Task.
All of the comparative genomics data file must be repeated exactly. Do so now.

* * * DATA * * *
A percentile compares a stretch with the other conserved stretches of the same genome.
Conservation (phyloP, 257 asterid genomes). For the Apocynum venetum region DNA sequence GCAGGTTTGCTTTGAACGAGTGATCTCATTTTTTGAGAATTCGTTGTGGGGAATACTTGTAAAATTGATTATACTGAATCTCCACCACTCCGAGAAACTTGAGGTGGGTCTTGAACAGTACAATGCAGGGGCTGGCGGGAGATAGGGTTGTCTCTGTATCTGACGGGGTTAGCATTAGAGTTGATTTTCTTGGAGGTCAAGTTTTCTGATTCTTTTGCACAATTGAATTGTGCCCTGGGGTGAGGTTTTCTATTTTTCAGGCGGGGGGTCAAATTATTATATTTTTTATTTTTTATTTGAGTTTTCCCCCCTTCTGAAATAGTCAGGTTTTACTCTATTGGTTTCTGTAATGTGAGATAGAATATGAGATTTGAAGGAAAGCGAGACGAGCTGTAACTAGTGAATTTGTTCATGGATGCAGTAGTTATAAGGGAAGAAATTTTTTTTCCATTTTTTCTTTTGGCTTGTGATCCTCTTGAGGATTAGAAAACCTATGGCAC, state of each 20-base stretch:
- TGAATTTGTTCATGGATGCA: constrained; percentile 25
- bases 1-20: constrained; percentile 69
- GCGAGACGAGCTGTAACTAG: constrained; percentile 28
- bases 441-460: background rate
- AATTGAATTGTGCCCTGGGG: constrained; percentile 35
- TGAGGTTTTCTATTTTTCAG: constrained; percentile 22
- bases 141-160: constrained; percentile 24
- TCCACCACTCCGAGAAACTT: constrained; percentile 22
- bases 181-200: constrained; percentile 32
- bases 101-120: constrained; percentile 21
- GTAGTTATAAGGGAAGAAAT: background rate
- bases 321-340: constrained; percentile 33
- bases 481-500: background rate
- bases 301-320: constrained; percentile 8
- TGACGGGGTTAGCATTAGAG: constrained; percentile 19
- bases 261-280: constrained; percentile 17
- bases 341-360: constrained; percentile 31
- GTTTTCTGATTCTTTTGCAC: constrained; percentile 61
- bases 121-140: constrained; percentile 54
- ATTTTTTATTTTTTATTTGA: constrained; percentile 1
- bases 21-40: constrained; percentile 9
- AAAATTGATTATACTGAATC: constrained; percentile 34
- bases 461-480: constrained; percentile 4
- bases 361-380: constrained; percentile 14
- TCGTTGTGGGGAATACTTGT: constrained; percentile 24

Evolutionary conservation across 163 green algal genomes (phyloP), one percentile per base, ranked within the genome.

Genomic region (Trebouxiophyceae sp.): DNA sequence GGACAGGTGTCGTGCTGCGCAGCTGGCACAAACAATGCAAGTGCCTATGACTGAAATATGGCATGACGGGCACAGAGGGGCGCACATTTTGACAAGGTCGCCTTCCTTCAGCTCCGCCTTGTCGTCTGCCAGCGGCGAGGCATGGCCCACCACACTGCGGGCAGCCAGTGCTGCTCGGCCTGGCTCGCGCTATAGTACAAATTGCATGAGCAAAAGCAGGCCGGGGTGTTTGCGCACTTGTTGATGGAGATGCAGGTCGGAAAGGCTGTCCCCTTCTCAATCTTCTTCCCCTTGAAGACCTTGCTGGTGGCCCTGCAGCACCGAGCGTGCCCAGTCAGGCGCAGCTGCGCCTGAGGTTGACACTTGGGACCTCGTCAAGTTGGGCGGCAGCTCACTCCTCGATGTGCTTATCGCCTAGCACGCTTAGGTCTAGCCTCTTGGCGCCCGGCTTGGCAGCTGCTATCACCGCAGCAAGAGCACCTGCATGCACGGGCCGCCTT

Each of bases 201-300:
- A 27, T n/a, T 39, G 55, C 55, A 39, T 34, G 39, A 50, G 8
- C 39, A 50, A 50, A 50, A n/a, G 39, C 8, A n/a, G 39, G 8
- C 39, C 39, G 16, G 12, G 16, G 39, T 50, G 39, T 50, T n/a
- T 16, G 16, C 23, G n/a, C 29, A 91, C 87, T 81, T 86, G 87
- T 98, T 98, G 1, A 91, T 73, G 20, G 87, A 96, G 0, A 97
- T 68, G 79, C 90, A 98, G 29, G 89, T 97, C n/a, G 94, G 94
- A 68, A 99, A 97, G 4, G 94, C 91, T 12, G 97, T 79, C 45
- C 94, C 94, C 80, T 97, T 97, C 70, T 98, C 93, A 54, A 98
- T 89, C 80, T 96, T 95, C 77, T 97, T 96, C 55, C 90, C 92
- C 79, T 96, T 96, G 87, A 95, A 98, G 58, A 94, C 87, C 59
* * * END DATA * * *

A percentile compares a stretch with the other conserved stretches of the same genome.
Conservation (phyloP, 257 asterid genomes). For the Apocynum venetum region DNA sequence GCAGGTTTGCTTTGAACGAGTGATCTCATTTTTTGAGAATTCGTTGTGGGGAATACTTGTAAAATTGATTATACTGAATCTCCACCACTCCGAGAAACTTGAGGTGGGTCTTGAACAGTACAATGCAGGGGCTGGCGGGAGATAGGGTTGTCTCTGTATCTGACGGGGTTAGCATTAGAGTTGATTTTCTTGGAGGTCAAGTTTTCTGATTCTTTTGCACAATTGAATTGTGCCCTGGGGTGAGGTTTTCTATTTTTCAGGCGGGGGGTCAAATTATTATATTTTTTATTTTTTATTTGAGTTTTCCCCCCTTCTGAAATAGTCAGGTTTTACTCTATTGGTTTCTGTAATGTGAGATAGAATATGAGATTTGAAGGAAAGCGAGACGAGCTGTAACTAGTGAATTTGTTCATGGATGCAGTAGTTATAAGGGAAGAAATTTTTTTTCCATTTTTTCTTTTGGCTTGTGATCCTCTTGAGGATTAGAAAACCTATGGCAC, state of each 20-base stretch:
- TGAATTTGTTCATGGATGCA: constrained; percentile 25
- bases 1-20: constrained; percentile 69
- GCGAGACGAGCTGTAACTAG: constrained; percentile 28
- bases 441-460: background rate
- AATTGAATTGTGCCCTGGGG: constrained; percentile 35
- TGAGGTTTTCTATTTTTCAG: constrained; percentile 22
- bases 141-160: constrained; percentile 24
- TCCACCACTCCGAGAAACTT: constrained; percentile 22
- bases 181-200: constrained; percentile 32
- bases 101-120: constrained; percentile 21
- GTAGTTATAAGGGAAGAAAT: background rate
- bases 321-340: constrained; percentile 33
- bases 481-500: background rate
- bases 301-320: constrained; percentile 8
- TGACGGGGTTAGCATTAGAG: constrained; percentile 19
- bases 261-280: constrained; percentile 17
- bases 341-360: constrained; percentile 31
- GTTTTCTGATTCTTTTGCAC: constrained; percentile 61
- bases 121-140: constrained; percentile 54
- ATTTTTTATTTTTTATTTGA: constrained; percentile 1
- bases 21-40: constrained; percentile 9
- AAAATTGATTATACTGAATC: constrained; percentile 34
- bases 461-480: constrained; percentile 4
- bases 361-380: constrained; percentile 14
- TCGTTGTGGGGAATACTTGT: constrained; percentile 24

Evolutionary conservation across 163 green algal genomes (phyloP), one percentile per base, ranked within the genome.

Genomic region (Trebouxiophyceae sp.): DNA sequence GGACAGGTGTCGTGCTGCGCAGCTGGCACAAACAATGCAAGTGCCTATGACTGAAATATGGCATGACGGGCACAGAGGGGCGCACATTTTGACAAGGTCGCCTTCCTTCAGCTCCGCCTTGTCGTCTGCCAGCGGCGAGGCATGGCCCACCACACTGCGGGCAGCCAGTGCTGCTCGGCCTGGCTCGCGCTATAGTACAAATTGCATGAGCAAAAGCAGGCCGGGGTGTTTGCGCACTTGTTGATGGAGATGCAGGTCGGAAAGGCTGTCCCCTTCTCAATCTTCTTCCCCTTGAAGACCTTGCTGGTGGCCCTGCAGCACCGAGCGTGCCCAGTCAGGCGCAGCTGCGCCTGAGGTTGACACTTGGGACCTCGTCAAGTTGGGCGGCAGCTCACTCCTCGATGTGCTTATCGCCTAGCACGCTTAGGTCTAGCCTCTTGGCGCCCGGCTTGGCAGCTGCTATCACCGCAGCAAGAGCACCTGCATGCACGGGCCGCCTT

Each of bases 201-300:
- A 27, T n/a, T 39, G 55, C 55, A 39, T 34, G 39, A 50, G 8
- C 39, A 50, A 50, A 50, A n/a, G 39, C 8, A n/a, G 39, G 8
- C 39, C 39, G 16, G 12, G 16, G 39, T 50, G 39, T 50, T n/a
- T 16, G 16, C 23, G n/a, C 29, A 91, C 87, T 81, T 86, G 87
- T 98, T 98, G 1, A 91, T 73, G 20, G 87, A 96, G 0, A 97
- T 68, G 79, C 90, A 98, G 29, G 89, T 97, C n/a, G 94, G 94
- A 68, A 99, A 97, G 4, G 94, C 91, T 12, G 97, T 79, C 45
- C 94, C 94, C 80, T 97, T 97, C 70, T 98, C 93, A 54, A 98
- T 89, C 80, T 96, T 95, C 77, T 97, T 96, C 55, C 90, C 92
- C 79, T 96, T 96, G 87, A 95, A 98, G 58, A 94, C 87, C 59